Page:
The Ongoing Explosion of Dallas' Power Trip

Categories: Feature Stories

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"Whiskey and yummy snacks."

Thus ends the rider for Dallas hardcore/thrash band Power Trip, whose recent ascent hasn't left a lot of time for fleshing out a list of things the band would like in its green room. Concert offers from Australia and Asia are coming in, in addition to three sets in four hours at South by Southwest, to be followed by a heavy touring schedule and a new EP.

"I wrote, verbatim, 'a bottle of whiskey and yummy snacks; various, assorted yummy snacks,'" says frontman Riley Gale by phone from his duplex, just east of U.S. 75 in Old East Dallas. "This rider business is new to me."

Although it's mid-afternoon on a weekday, Gale is at home, unwinding with his two dogs, Tommy and Mackie. He's just quit his day job, so he has time to relax before Power Trip's touring season begins in earnest. Power Trip -- Gale and Blake Ibanez, lead guitar; Chris Ulsh, drums; Nick Stewart, guitar; and Chris Whetzel, bass -- are coming off what could be considered a championship year for a crossover band: They garnered critical acclaim for their debut LP, the cinematic Manifest Decimation, drew praise from various scenes, and tightened a live show that matches the hype expanding around them.

Topping last year's Manifest (Southern Lord Recordings) could prove to be difficult. At eight songs in 35 minutes, it's a tightly wound, reverb-soaked album that's catchier and heavier than most modern hardcore. Just about everyone loved it. Pitchfork gave it an 8.0/10, putting it on par with buzzed-around groups like Crystal Castles, White Lung and Parquet Courts. Besides, who talks about a band's second album as being their best?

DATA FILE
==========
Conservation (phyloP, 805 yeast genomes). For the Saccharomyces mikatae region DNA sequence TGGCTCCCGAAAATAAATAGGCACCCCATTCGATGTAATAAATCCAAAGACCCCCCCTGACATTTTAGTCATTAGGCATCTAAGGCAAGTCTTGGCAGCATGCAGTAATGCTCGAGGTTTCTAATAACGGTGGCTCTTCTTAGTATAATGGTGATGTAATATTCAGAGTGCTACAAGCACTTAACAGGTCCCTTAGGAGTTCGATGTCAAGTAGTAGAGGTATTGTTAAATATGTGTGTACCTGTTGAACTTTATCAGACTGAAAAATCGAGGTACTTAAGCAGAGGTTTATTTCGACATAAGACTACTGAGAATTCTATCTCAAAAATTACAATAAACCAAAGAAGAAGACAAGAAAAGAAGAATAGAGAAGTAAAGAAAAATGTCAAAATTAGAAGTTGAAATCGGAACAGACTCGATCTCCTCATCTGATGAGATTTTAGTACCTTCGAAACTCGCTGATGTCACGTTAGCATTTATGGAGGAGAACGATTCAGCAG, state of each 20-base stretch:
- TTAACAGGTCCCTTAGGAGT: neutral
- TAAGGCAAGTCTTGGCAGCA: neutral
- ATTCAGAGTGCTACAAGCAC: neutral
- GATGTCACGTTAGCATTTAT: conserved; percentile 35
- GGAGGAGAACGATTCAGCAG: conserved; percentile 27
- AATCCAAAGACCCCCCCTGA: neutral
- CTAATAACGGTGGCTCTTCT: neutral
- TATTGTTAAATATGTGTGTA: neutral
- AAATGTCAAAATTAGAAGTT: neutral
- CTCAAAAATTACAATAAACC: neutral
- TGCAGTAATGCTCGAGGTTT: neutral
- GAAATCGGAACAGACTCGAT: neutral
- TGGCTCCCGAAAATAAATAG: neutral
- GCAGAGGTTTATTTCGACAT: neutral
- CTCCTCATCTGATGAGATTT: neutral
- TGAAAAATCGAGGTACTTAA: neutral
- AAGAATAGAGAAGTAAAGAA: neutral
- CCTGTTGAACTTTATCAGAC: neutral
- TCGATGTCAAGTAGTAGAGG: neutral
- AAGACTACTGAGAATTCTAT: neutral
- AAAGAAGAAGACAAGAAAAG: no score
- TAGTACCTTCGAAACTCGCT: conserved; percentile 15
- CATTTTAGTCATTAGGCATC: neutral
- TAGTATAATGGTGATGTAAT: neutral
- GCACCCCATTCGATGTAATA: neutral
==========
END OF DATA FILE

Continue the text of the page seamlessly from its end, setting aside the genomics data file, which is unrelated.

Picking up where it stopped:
"Have you ever heard of the sophomore slump? I think we want to avoid that," Gale says dryly, adding that the band will release a new EP this year in preparation for its next album -- or as he jokes, to "pump out some stinkers at least, and get them out of the way this year."

A second LP might arrive in 2015, but he qualifies that projection: "We don't really think far in advance. I think sometimes bands can get stagnant with ideas," Gale says when asked about a follow-up.

But right now at the duplex, Gale's collecting unemployment and selling his band's deadstock merch on eBay. Like anyone who's ever been age 27, he's restless and wants to live somewhere other than his home state. He's eyeing Chicago. "I'm going to be 28 this year and I'd like to live outside of Texas before I'm 30," Gale says. But 925 miles to Chicago doesn't seem like it will slow the band's pace, says Power Trip's booking agent, Timmy Hefner.

Hefner -- he of Chaos in Tejas, the defunct Austin punk festival -- is already filling out the band's calendar: "They're going to keep touring hard and going for it, it's not slowing down," he says. As a roadie for Austin-based Iron Age in the mid-'00s, Hefner saw Power Trip in their earliest stages and eventually put them on Chaos in Tejas, raising the band's profile by putting them in front of all the weirdos who made the annual Memorial Day trek to Austin. "They were good then, but now they really know how to write songs," Hefner says of the band's five-year progression. "They crafted this awesome album."

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